But it was enough to set off the talking, the building up and suspense children always create for Christmas.  You passed the store window daily on the way to school and watched the disappearance one by one of the bigger toys from the window.  You wondered, "Who?"

I guess Christmas is always pretty much the same among the kids.  The older ones carefully building up the legend again for the younger ones and coming to half believing themselves.  And always the rampant skeptic whose work had to be undone.

In our case it was Denny O'Toole, who lived with an aunt who didn't believe in Santa Claus, and he was hit with snowballs and kept well ostracized on the playground.  He was a small kid and by two weeks before Christmas had come to standing around the fringe when they were telling the first-graders about "Santa Claus" and he didn't look quite as wise as he had.  At least he kept his mouth shut.

But there was no escaping Mr. Lafferty's show window on the way to school.  Two weeks before Christmas it was bare.  The canny kids noticed too, that the old fishermen were talking about that the Year of the Big Wind in Ireland , Santa Claus hadn't made it.  It didn't sound good.  Even the littlest ones were conditioned with the idea that with all the tearing around he had to do, Santa Claus could miss the small dot of an Island out in Lake Michigan .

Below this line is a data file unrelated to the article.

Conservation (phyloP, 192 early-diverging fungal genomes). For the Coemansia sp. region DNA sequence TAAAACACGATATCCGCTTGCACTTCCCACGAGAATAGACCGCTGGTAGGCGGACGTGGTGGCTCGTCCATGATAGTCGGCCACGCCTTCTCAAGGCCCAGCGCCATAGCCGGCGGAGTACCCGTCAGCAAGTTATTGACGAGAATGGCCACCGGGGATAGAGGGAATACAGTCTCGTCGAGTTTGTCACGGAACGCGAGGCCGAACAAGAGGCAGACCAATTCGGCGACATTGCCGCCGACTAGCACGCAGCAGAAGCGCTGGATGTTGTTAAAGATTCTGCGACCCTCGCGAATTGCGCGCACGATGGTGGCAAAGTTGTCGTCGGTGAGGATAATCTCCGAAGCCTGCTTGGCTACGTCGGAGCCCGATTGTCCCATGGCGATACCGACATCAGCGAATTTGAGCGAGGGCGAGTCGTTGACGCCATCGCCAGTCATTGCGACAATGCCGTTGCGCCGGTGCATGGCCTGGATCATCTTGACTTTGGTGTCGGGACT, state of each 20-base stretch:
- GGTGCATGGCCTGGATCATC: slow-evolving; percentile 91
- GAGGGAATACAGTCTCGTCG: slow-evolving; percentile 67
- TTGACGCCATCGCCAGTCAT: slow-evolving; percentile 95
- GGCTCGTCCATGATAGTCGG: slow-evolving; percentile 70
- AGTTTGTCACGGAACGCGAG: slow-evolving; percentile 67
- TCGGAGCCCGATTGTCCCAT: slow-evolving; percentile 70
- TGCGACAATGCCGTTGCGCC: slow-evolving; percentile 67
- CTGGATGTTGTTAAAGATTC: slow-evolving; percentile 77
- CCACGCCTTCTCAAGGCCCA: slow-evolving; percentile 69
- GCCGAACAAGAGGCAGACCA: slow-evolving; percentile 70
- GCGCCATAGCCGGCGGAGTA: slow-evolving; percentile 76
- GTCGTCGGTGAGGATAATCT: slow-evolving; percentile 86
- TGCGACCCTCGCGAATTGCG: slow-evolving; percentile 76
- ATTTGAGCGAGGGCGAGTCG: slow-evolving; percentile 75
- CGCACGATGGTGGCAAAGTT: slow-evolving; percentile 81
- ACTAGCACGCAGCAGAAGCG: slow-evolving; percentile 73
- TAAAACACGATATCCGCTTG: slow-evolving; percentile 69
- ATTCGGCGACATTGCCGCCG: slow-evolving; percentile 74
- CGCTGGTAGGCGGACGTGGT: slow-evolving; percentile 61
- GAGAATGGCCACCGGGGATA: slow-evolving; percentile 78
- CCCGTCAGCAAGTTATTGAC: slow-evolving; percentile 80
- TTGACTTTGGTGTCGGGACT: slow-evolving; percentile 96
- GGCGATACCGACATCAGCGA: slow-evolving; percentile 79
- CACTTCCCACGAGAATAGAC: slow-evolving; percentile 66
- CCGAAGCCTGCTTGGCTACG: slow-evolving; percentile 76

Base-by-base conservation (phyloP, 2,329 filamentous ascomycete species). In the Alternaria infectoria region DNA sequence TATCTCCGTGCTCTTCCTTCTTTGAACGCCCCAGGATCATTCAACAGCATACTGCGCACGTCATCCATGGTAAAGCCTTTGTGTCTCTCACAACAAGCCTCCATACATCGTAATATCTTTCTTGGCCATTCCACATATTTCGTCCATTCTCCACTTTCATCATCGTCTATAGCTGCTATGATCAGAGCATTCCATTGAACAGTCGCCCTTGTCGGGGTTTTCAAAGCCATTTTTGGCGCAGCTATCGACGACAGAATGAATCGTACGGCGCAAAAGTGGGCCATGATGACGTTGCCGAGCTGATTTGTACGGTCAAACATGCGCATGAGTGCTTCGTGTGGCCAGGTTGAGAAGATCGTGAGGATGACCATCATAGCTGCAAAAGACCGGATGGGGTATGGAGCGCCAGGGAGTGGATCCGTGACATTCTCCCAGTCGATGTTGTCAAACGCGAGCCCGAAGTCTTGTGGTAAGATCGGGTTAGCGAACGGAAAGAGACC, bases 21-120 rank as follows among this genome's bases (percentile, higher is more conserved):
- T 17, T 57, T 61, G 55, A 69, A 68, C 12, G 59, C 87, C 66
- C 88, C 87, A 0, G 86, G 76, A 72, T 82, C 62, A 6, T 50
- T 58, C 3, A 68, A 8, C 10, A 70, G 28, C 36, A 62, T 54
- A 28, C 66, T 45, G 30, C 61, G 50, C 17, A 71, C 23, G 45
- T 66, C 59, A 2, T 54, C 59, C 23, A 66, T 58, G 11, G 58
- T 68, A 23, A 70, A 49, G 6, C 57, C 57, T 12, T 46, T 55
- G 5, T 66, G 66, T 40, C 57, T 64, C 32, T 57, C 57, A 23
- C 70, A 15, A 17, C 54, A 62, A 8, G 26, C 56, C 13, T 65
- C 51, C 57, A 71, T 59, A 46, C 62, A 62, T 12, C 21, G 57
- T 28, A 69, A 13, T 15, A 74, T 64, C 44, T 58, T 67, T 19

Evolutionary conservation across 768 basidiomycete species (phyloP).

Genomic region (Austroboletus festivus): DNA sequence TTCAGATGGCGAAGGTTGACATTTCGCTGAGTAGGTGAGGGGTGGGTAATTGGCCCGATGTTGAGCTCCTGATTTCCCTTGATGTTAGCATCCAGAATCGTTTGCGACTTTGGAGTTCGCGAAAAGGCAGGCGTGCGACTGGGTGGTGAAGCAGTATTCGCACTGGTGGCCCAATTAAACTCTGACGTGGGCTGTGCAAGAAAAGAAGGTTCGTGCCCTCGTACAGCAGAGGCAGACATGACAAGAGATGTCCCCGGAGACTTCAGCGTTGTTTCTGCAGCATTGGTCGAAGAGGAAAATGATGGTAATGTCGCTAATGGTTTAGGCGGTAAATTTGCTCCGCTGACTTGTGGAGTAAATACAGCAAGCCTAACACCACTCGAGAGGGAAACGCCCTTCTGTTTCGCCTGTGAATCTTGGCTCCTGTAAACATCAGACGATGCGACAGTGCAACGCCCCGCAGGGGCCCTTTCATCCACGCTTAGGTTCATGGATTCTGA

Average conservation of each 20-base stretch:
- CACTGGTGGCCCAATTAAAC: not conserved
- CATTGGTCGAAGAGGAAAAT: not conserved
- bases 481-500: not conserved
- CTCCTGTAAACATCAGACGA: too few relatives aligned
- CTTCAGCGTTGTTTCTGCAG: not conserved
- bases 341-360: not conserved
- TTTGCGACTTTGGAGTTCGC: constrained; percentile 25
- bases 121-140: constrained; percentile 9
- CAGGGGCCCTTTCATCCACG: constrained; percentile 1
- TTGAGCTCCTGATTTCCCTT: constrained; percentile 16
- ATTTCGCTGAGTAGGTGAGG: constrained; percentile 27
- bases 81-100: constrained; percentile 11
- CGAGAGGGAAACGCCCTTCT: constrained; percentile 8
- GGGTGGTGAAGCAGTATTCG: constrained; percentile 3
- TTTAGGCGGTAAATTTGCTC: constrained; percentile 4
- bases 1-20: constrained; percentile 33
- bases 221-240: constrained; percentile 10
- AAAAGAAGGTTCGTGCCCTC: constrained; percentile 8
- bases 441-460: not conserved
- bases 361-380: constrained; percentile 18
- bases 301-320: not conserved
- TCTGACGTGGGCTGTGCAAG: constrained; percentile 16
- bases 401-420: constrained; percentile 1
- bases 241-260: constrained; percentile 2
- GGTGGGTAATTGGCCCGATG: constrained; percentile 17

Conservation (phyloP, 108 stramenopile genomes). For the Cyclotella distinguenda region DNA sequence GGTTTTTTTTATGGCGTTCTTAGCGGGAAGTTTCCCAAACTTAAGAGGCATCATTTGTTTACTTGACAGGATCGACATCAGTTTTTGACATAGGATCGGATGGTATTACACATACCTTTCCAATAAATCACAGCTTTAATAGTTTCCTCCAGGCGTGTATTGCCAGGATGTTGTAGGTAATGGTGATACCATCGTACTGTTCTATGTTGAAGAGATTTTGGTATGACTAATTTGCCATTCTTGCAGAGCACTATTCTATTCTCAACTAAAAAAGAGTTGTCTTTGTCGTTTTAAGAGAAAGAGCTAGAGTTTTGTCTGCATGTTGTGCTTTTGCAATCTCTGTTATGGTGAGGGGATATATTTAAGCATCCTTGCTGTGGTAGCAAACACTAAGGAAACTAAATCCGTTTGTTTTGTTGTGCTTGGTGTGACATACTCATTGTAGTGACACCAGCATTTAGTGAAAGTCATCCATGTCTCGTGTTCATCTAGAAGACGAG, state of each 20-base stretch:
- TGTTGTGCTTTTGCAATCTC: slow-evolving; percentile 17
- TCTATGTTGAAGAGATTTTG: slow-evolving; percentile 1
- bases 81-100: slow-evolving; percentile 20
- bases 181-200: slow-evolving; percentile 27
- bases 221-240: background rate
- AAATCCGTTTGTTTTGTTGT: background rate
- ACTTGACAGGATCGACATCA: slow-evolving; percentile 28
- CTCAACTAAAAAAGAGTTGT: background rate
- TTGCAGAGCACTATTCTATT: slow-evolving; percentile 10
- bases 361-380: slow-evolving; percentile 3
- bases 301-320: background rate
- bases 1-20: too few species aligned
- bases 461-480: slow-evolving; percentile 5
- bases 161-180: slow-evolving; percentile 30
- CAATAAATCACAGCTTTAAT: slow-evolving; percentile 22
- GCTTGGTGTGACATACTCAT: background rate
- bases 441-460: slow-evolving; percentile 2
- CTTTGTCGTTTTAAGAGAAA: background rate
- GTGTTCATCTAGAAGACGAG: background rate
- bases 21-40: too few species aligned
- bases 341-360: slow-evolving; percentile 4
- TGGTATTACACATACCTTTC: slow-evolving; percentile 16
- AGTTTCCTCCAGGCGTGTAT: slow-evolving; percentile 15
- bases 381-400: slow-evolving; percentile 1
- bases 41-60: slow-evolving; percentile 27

What good's faith, though, if you haven't got it when you need it most?  He might miss the Beaver, the kids admitted, but he never had.  So we went right ahead planning, confiding loudly what we expected and being as good as was expected.  But none of the older folks were offering much encouragement.  They'd come down, too, and look across the steaming lake to the mainland far away and say it was too bad the lake never froze before Christmas.

We knew we'd eat well.  The kitchens were going overtime and the Island was full of turkeys.  They had a strange way of sorting out their turkeys on Beaver.  When spring came the turkeys would come out of the farms on to the single road that led down the Island and wander to the thick forest for nesting.

When fall came and the leaves tumbled, the turkeys would come home browsing back along the single road.  What ever turned into your farm was yours.  Maybe 20 had taken off from your farm and only six came back.  You'd reckon that "pneumonia must have got them".  At the next farm, where only two started out, 60 might come home.  You just had to figure that his turkeys had nested oftener.  There was plenty of sharing on the Island , and by letting the turkeys decide it saved wear and tear on the mind and arguments.